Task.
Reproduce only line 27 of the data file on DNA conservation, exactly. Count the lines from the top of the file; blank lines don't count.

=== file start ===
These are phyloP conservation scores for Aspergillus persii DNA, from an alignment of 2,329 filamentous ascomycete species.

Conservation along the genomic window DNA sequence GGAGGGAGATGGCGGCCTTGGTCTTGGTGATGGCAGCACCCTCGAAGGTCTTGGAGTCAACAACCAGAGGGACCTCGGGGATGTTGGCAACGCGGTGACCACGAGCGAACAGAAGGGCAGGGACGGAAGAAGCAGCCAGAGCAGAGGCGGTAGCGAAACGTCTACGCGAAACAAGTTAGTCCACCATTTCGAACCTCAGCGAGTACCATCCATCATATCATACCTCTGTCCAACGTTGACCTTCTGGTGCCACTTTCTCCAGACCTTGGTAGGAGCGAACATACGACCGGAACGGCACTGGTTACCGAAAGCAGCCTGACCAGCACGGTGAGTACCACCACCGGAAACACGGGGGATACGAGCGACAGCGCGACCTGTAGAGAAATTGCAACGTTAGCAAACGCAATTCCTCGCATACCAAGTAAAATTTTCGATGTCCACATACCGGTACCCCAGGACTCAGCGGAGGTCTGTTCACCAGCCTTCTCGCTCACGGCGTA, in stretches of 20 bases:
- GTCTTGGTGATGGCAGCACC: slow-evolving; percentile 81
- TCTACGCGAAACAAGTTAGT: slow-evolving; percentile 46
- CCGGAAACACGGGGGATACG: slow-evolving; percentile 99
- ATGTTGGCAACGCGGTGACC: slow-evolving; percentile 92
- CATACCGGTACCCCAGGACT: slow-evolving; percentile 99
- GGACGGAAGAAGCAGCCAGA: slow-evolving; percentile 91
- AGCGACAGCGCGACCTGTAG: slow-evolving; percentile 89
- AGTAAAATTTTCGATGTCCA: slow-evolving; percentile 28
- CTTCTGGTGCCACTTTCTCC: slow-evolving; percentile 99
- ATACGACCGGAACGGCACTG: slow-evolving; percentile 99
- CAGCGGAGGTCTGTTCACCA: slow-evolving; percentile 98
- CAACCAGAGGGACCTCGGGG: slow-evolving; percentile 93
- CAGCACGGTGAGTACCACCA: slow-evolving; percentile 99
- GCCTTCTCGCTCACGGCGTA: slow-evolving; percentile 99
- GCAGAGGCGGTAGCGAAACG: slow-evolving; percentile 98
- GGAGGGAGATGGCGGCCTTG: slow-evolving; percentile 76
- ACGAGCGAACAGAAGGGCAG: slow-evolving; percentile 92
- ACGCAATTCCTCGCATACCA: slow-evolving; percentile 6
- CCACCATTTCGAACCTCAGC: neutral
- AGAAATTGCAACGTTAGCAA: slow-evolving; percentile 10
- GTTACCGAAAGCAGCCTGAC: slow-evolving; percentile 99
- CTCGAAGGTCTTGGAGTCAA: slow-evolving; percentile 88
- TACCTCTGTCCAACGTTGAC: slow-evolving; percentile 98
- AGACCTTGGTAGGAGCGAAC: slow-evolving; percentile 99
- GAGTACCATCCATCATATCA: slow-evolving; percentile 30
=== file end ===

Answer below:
- GAGTACCATCCATCATATCA: slow-evolving; percentile 30